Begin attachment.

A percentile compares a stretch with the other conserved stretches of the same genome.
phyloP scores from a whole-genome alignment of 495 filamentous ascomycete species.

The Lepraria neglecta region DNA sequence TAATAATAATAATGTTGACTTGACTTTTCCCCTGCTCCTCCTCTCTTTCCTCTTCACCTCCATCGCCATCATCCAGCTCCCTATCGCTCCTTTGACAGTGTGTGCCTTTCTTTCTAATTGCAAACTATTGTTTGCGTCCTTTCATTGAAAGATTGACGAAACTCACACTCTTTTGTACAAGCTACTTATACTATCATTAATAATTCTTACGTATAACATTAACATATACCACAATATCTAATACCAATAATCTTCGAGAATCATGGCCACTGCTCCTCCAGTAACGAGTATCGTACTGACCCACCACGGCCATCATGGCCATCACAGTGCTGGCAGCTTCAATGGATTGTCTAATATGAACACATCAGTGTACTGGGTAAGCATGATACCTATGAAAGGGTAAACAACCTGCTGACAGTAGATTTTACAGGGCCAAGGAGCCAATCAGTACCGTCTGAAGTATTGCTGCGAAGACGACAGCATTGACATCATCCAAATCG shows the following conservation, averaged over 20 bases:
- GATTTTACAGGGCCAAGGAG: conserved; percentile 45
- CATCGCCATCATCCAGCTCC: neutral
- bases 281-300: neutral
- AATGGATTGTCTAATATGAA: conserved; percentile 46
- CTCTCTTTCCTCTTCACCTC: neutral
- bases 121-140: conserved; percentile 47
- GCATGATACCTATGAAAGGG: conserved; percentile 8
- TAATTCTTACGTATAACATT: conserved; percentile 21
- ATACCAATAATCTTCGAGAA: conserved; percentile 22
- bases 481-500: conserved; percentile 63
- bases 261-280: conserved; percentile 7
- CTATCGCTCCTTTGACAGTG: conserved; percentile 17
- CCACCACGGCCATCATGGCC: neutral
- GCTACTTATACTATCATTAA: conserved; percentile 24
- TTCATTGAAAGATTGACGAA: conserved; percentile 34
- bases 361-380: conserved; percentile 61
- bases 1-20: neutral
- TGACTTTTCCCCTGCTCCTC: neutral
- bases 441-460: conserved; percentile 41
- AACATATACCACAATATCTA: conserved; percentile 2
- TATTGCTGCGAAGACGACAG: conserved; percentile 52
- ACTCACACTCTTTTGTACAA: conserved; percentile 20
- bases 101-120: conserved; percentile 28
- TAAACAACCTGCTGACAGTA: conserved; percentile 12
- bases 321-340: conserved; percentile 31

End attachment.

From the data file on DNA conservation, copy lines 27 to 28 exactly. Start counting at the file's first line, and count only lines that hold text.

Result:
- TAAACAACCTGCTGACAGTA: conserved; percentile 12
- bases 321-340: conserved; percentile 31